John definitely could see their point, and we did discuss some options but Thursday’s release made no mention of VIP tickets. When I inquired as to why, Marketing and Communication’s Manager, Justine Zimney was quick to respond, “As of right now, we are still working on details such as the VIP tickets and the homebrew competition. The press release sent out this morning was to highlight the new venue as well as early bird tickets.. which is the first time we are doing a special early bird ticket price! Once more information is released then we will have an additional press release.”
If you haven’t seen the information yet, the festival is offering general admission tickets from now until July 8th, for only $25. After July 8th, advance admission will be $35, and day-of-event tickets will be $40. Your ticket will get you entrance into the festival and you can sample any beers, wines or spirits, as well as purchase a full pour (full glass of beer, wine or a cocktail).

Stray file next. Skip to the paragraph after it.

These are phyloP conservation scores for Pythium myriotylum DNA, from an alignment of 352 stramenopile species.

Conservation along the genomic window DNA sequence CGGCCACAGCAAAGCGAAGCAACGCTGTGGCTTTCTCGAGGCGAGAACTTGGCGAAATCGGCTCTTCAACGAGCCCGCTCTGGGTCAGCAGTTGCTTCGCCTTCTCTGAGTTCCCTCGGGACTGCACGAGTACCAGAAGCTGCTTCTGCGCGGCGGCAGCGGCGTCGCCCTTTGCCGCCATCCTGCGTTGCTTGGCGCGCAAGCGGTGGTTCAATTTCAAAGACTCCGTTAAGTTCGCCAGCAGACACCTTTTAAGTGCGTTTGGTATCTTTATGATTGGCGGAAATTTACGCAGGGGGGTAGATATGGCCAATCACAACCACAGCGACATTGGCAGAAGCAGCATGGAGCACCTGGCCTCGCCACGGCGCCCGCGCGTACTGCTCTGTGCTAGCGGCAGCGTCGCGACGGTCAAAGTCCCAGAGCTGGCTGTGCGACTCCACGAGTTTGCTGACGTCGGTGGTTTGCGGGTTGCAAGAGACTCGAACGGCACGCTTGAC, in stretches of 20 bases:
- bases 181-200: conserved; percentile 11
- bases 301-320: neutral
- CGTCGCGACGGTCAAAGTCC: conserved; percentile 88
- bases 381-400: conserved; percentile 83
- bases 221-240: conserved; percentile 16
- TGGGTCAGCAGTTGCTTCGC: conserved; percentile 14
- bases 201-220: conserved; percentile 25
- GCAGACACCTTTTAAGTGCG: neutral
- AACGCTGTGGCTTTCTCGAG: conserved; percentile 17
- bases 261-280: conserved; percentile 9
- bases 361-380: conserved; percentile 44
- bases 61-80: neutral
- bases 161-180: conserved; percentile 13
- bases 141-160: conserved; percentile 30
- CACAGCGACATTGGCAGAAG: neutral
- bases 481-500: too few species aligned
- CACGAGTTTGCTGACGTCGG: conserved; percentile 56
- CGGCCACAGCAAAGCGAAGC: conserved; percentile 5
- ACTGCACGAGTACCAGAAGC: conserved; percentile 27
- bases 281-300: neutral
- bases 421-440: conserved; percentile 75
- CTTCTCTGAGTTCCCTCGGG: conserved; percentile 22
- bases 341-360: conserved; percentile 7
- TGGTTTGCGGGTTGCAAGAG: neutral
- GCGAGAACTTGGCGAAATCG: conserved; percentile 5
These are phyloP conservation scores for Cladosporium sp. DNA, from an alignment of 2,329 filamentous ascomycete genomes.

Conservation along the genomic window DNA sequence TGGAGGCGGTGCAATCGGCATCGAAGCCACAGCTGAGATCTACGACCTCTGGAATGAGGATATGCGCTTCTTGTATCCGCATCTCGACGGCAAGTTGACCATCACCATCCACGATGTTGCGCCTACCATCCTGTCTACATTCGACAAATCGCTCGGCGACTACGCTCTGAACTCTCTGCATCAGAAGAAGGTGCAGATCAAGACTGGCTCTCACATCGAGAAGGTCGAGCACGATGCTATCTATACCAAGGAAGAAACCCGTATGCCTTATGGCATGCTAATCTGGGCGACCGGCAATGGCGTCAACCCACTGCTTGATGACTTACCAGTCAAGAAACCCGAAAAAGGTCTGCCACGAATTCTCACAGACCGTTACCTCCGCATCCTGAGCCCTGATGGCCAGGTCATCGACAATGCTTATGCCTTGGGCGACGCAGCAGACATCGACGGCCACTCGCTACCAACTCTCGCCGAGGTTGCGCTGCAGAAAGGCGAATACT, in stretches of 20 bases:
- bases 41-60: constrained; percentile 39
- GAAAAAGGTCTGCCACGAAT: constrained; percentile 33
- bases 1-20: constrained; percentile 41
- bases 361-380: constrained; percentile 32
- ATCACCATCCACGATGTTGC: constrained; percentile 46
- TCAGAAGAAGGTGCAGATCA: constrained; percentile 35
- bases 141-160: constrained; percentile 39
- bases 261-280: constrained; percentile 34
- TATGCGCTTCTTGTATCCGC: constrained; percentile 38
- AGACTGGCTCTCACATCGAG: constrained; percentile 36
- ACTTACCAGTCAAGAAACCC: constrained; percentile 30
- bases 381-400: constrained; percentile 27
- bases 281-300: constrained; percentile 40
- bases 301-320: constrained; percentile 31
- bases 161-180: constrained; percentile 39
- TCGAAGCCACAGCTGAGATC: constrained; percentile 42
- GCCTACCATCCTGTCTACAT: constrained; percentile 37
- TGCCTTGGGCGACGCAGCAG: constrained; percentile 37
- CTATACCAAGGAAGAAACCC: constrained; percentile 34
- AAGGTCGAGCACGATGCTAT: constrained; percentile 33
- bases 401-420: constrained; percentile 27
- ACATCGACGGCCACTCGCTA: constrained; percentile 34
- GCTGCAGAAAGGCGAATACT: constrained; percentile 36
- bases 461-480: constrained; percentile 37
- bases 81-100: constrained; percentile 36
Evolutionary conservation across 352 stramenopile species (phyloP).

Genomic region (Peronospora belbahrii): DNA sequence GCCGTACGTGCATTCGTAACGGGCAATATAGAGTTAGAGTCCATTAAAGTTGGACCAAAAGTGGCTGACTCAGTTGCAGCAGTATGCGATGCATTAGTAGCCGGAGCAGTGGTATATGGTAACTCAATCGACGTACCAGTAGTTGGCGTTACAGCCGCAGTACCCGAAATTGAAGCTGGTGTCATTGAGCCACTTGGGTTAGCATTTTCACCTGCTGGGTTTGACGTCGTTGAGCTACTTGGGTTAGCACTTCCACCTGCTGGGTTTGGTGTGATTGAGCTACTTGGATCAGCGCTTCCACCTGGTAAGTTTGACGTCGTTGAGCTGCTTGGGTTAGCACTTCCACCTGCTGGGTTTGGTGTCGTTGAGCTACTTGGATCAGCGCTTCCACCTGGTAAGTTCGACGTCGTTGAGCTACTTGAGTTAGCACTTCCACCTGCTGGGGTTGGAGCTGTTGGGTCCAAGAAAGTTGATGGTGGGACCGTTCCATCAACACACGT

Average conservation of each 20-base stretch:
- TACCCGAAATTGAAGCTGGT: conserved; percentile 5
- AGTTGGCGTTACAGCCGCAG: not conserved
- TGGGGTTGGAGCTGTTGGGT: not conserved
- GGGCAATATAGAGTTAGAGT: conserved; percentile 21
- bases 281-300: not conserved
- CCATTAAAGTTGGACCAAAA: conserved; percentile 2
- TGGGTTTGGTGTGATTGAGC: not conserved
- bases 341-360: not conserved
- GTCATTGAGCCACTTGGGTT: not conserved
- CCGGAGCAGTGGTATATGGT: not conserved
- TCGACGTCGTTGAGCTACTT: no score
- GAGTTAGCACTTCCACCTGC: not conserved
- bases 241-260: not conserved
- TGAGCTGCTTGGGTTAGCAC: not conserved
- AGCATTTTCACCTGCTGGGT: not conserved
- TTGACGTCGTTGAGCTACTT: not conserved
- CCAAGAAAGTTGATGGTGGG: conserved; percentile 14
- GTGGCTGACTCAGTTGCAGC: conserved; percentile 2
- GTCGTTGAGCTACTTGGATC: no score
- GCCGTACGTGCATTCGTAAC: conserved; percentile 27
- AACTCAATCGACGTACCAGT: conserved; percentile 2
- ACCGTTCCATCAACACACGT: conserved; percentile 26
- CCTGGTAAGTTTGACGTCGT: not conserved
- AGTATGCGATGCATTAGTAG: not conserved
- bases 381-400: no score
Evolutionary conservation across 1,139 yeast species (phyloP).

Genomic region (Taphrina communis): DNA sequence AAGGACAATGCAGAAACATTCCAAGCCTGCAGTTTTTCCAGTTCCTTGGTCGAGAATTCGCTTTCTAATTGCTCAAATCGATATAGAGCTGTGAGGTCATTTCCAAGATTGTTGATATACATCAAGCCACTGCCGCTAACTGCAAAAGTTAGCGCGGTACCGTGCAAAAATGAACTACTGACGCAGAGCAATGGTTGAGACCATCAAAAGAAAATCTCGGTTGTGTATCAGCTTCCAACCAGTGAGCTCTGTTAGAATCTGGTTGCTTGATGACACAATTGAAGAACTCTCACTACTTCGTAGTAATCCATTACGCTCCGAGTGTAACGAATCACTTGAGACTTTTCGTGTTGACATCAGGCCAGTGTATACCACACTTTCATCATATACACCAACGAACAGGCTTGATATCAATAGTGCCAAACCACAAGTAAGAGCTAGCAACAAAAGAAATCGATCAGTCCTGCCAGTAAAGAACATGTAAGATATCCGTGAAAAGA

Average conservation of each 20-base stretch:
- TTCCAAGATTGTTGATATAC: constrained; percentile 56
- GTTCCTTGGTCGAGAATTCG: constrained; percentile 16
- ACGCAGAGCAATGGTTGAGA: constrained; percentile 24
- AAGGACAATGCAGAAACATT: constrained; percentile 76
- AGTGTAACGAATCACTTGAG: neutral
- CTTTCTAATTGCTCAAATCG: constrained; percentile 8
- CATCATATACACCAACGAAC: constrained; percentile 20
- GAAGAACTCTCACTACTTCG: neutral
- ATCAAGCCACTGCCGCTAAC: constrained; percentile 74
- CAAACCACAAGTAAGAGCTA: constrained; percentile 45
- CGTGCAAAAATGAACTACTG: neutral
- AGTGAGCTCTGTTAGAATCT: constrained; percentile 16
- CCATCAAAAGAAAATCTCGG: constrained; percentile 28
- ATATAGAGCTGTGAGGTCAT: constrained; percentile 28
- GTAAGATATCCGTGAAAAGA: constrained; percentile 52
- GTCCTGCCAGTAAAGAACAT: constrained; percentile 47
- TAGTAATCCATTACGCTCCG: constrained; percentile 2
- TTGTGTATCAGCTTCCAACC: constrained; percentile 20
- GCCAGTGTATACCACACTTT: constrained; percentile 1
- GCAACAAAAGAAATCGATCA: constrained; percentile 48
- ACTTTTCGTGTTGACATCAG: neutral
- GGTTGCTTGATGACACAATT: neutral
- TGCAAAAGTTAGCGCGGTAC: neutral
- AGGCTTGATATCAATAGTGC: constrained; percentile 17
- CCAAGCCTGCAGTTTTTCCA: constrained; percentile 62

RUNNING OUT OF BEER: While many festivals rely on brewers to donate their beer, that’s not been the case with the DWaBF. When I asked if it was true that the festival buys all the beer from the vendors, John confirmed that that was indeed the case. “For other festivals I could offer them exposure in return for a brewery’s beer, but these vendors already have that. They’ve worked hard on their product. Why shouldn’t they get paid for it?”
So how do you make sure you’re buying enough. This is where John’s previous experience with festivals at Dover Downs and as a onetime caterer comes in handy. “There are ways to calculate this kind of stuff. I never ran out of anything when I catered.”